Five years for sexual interference

A 31-year-old Canora man will serve five years in federal penitentiary, less 71 days time-served, for sexual interference and possession of child pornography.

In a joint submission with the defence, prosecutor Andrew Wyatt told the Court Jason Teddy Matychuk first came to the attention of police in August 2014 when a girl, who cannot be named due to a publication ban, came forward with complaints she had been coerced into performing sexual acts during 2010 and 2011 when she was 14 and 15 years old.

Canora RCMP in conjunction with the provincial Internet Child Exploitation Unit (ICE) obtained a search warrant and seized a number of electronic devices. On a hard drive, they found more than half a million images including 249 featuring girls as young as eight-years-old in sexually explicit poses or performing sex acts with adult men. They also uncovered 279 movies of which 74 were child pornography, also featuring very young girls having sex with adult males.

Wyatt underscored the offensiveness of the material by describing a video in which an eight-year-old prepubescent girl, who appears to be experiencing significant pain, is molested by an adult male dressed as a clown.

Matychuk was charged with sexual interference and possession of child pornography and released with conditions including residing at an approved residence in Canora, a curfew and having no contact with persons under the age of 16.

In January, Matychuk was back in custody and back in court on new charges. While on conditions, he had visited a friend in another town and molested the woman’s six year-old daughter.

Wyatt characterized that act as “rare, brazen” and demonstrative of a person incapable of containing his urges.

The Crown indicated the plea deal with the defence would be for three years on the first sexual interference charge, one year consecutive on the child porn charge, and one year consecutive on the second sexual interference charge less 71 days time-served. He also asked for three months concurrent on each of two breach charges, lifetime registration in the national Sex Offender Registry, a mandatory DNA order, a 10-year firearms ban and forfeiture of the seized electronic devices.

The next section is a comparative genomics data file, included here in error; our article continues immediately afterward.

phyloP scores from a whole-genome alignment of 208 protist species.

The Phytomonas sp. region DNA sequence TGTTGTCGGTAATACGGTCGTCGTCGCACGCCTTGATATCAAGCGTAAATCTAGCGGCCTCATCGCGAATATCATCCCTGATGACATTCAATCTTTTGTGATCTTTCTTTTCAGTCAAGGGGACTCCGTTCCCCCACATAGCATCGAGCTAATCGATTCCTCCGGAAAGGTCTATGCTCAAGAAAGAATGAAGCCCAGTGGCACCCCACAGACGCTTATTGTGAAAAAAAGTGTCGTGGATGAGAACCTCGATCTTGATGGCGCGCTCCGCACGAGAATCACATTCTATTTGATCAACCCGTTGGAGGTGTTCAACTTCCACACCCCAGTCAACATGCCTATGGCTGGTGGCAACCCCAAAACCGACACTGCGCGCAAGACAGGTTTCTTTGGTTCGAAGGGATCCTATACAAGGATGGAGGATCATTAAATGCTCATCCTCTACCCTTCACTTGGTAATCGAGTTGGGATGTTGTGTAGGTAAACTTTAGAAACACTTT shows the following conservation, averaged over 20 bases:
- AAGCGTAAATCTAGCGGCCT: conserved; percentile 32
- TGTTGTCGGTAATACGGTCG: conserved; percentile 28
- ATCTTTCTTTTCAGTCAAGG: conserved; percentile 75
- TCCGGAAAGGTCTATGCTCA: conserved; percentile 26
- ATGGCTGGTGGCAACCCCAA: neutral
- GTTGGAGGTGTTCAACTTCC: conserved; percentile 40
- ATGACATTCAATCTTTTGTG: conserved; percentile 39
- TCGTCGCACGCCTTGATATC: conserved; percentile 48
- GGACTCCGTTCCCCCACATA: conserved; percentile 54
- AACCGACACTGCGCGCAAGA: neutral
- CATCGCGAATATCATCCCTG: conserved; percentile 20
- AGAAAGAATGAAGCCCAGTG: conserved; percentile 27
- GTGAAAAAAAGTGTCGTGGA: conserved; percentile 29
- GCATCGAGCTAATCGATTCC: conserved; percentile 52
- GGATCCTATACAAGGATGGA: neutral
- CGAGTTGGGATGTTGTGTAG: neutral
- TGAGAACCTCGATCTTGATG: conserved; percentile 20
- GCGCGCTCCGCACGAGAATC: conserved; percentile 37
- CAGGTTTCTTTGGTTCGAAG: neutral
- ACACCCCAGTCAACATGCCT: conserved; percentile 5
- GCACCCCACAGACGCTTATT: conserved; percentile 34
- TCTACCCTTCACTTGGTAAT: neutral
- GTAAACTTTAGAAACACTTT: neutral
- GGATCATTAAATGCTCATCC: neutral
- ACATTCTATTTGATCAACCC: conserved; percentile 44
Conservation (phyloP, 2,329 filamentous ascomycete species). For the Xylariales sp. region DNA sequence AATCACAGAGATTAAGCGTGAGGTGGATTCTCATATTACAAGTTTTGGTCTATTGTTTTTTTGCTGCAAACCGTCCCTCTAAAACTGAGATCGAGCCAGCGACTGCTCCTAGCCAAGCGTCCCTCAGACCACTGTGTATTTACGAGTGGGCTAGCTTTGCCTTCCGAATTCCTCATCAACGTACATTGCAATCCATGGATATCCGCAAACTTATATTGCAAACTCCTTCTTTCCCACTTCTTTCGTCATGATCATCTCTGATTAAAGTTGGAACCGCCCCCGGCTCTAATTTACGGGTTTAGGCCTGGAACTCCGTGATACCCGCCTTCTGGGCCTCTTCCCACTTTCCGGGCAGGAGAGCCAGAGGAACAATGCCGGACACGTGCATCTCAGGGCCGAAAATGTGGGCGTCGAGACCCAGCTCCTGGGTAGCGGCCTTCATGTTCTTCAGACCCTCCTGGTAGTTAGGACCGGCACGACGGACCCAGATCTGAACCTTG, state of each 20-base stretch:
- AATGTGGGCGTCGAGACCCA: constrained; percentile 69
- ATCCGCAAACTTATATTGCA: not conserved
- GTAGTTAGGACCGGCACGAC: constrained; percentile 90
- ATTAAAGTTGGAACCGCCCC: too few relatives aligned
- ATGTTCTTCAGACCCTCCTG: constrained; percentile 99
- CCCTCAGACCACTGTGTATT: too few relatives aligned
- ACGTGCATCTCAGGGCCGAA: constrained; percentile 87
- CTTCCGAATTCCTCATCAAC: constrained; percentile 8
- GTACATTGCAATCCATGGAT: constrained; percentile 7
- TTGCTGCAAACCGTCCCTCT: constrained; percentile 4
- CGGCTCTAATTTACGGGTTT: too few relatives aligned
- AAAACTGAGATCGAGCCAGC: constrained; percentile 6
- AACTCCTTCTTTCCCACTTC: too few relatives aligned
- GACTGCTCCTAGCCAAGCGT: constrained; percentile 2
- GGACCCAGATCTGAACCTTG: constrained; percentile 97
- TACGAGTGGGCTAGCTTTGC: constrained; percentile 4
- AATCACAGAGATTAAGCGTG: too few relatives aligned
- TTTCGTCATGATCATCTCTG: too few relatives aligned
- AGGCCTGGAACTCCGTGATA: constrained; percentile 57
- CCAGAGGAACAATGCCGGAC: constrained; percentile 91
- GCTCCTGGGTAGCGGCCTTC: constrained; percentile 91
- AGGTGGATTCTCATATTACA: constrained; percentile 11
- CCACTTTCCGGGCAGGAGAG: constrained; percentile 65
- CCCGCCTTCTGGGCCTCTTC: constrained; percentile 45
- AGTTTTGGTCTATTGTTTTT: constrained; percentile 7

Finally, the prosecutor argued for a lifetime ban on attendance in places where children are present or are likely to be, on holding employment that would cause him to be in contact with children, on having any kind of contact with children and on having access to the Internet with the exception of work requirements.

This was the only order the defence, represented by Legal Aid supervisor Deanna Harris contested.

She argued that a 10-year ban from the end of his custody was more appropriate given the defendant’s age, lack of prior criminal record, his own history of sexual abuse as a child and the fact that he has two young children. She also argued that contact with his children, in the presence of a sober adult, should be an exception to the 10-year ban citing the importance of family relationships in an offender’s recovery.

Judge Ross Green called the case “shocking stuff,” but accepted the joint submission including Harris’s request to have the Crown’s lifetime ban reduced to 10 years.

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